HBO has announced it will drop live boxing from its programming calendar after 45 years and 1000+ fights, following its October 27 card (featuring Daniel Jacobs); declining ratings (their Sept. 8 card was the lowest rated in network history) and increased competition (both from within the sport and MMA) were catalysts in the network’s decision. HBO Sports VP Peter Nelson said, “this is not a subjective decision. Our audience research informs us that boxing is no longer a determinant factor for subscribing to HBO.” HBO Sports will continue to produce “unscripted series (think: The Shop), long-form documentary films (think: Andre the Giant), reality programming (think: Being Serena, Hard Knocks), sports journalism.”
Howie Long-Short: For all the increased exposure that DAZN and ESPN+ bring to the sport, DAZN’s entry into the U.S. market and ESPN’s introduction of the live streaming platform have significantly raised the costs associated with carrying fights. HBO decided it would rather spend on developing original programming (think: Game of Thrones), than compete with DAZN, ESPN+, Showtime and Fox Sports for fights; Nelson added, “from an entertainment POV, it’s not unique. There’s plenty of boxing out there.”
Boxing’s impact on HBO’s success as a network is undeniable. By the early 90’s, fights on the network were attracting 1/3 of the company’s +/- 15-million-person subscription base. That percentage declined to +/- 2% (820,000 of the company’s +/- 40 million subscribers) ’18, which explains why boxing is no longer a profitable endeavor for Home Box Office.
There’s no doubt that AT&T’s acquisition of Time Warner (HBO’s parent company) expedited the network’s decision to drop boxing, “once the merger went through, there was pressure on HBO to overhaul its model with a great focus on profits.”
Speaking of which, T issued its first earnings report (Q2) with the Time Warner properties under its umbrella. The WarnerMedia division (former Time Warner assets) reported a +7% YoY revenue increase to $7.8 billion (HBO “delivered strong subscriber revenue growth”), $1.1 billion of which was included in AT&T’s consolidated results; accounting for the 16 days between closing and the end of the quarter. The news wasn’t all positive though, cord cutting and the shift to internet video had AT&T’s Entertainment division (think: DirecTV) reporting a -8% YoY decline (to $11.7 billion). Earnings rose 15% YoY (to $.91/share), but the mixed results had share prices falling -4.5% on the news; they’ve since recovered and will open at $33.58 on Monday 10.1.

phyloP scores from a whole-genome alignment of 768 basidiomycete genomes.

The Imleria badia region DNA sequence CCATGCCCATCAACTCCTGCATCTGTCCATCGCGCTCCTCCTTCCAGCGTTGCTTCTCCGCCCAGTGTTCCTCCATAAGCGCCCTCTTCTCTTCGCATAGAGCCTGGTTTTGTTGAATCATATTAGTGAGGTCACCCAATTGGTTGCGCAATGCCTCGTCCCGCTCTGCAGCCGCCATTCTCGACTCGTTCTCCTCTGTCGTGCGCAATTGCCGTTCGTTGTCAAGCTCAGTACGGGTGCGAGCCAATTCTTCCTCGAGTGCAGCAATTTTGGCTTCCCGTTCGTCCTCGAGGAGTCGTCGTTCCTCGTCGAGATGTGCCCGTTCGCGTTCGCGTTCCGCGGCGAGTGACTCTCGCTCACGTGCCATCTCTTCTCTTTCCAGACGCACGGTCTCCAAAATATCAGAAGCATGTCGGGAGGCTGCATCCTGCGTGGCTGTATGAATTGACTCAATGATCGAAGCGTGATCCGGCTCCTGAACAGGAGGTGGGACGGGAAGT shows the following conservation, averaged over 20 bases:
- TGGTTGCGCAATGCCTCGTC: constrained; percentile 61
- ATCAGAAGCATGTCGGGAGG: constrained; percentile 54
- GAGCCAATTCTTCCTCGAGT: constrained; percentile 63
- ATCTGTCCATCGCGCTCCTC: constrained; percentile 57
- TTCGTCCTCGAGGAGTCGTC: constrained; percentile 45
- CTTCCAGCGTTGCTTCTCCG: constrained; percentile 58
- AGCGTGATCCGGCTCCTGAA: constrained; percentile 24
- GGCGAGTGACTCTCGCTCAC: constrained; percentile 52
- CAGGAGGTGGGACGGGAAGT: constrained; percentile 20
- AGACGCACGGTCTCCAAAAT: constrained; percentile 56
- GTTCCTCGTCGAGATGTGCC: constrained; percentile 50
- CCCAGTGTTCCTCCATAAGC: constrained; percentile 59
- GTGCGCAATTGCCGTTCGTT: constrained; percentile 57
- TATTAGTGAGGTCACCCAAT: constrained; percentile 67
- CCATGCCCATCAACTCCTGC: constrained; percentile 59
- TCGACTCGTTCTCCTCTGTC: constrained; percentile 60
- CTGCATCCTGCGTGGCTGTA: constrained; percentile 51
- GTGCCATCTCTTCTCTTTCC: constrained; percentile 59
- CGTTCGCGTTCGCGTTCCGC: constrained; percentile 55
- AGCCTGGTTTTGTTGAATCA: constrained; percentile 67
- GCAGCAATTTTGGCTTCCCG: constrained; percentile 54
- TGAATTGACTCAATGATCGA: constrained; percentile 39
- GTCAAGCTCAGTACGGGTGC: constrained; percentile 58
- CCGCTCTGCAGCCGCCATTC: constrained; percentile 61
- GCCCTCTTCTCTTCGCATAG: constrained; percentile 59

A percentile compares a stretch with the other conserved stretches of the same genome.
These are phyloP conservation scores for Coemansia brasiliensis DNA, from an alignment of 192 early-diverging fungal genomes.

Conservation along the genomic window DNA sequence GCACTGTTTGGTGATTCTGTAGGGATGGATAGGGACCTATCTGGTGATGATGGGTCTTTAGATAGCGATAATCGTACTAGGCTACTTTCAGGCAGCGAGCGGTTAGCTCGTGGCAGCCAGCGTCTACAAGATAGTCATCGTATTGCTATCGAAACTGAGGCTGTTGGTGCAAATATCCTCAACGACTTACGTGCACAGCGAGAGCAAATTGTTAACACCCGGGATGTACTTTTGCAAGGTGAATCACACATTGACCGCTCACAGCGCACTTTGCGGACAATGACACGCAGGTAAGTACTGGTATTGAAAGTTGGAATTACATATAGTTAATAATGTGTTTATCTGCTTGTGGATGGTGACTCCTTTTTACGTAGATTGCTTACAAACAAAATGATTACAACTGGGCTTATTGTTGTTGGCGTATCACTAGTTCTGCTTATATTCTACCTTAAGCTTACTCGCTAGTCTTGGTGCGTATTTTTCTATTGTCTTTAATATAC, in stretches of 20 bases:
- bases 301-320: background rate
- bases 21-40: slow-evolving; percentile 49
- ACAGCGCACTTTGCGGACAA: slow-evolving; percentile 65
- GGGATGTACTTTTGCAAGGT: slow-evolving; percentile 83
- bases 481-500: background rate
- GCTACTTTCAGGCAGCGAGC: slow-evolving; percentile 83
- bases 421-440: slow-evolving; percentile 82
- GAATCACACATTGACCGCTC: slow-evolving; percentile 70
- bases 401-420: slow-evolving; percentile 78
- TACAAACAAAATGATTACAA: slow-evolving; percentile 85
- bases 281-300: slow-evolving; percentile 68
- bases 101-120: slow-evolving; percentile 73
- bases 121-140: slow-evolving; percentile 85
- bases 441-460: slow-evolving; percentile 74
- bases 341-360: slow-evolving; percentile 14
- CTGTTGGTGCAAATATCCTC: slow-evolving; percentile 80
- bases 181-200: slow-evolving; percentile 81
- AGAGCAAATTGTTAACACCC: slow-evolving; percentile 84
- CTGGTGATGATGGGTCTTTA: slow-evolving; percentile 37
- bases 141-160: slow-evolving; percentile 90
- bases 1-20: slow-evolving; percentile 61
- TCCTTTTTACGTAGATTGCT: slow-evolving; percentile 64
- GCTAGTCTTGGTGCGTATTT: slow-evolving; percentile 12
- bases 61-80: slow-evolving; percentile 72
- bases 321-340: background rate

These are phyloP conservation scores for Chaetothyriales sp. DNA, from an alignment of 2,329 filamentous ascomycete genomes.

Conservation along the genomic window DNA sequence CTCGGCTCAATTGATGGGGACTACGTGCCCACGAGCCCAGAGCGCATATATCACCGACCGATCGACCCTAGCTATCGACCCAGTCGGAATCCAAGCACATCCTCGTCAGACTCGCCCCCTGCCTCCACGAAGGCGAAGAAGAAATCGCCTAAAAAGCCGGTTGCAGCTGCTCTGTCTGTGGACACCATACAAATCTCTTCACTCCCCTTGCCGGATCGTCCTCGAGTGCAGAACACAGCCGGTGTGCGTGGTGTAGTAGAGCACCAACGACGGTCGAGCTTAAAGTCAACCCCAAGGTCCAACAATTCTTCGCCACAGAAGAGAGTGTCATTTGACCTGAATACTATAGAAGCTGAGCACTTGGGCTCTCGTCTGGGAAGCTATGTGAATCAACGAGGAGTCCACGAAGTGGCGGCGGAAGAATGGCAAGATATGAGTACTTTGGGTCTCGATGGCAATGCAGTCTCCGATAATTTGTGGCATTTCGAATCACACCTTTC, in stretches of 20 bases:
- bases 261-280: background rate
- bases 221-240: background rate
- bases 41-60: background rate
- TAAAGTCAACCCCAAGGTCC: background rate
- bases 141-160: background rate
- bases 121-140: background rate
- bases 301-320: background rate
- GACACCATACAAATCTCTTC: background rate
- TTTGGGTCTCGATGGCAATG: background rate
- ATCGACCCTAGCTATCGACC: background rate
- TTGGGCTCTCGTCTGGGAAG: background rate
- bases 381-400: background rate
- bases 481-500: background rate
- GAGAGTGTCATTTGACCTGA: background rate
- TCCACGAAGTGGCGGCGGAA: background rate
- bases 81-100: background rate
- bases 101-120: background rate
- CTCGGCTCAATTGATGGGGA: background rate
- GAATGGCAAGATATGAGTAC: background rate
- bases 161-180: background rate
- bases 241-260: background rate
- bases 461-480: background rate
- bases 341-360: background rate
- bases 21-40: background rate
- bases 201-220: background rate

Fan Marino: HBO’s impact on the sport should not be underestimated. The premium cable network offered boxing a platform at a time when broadcast television was unwilling to assume the risk of carrying fights (see: ’82 death of Duk Koo Kim from injuries sustained during a nationally televised fight), but before PPV truly took off (’91); and the network remained the sport’s premier network through the 2000s.
While the network had been surpassed by Showtime in recent years, it had Canelo Alvarez/Gennady Golvkin II on HBO PPV on September 15th, which did 1.1 million buys. Those 2 fighters, the marquee names within the HBO stable, will become free-agents permitted to sign with another network (or streaming service).
Fun Fact: HBO’s first card (’73) concluded with George Foreman knocking out heavyweight champion Joe Frazier. Here’s the footage!
Interested in Sports Business? Sign-up for our free daily email newsletter list, here!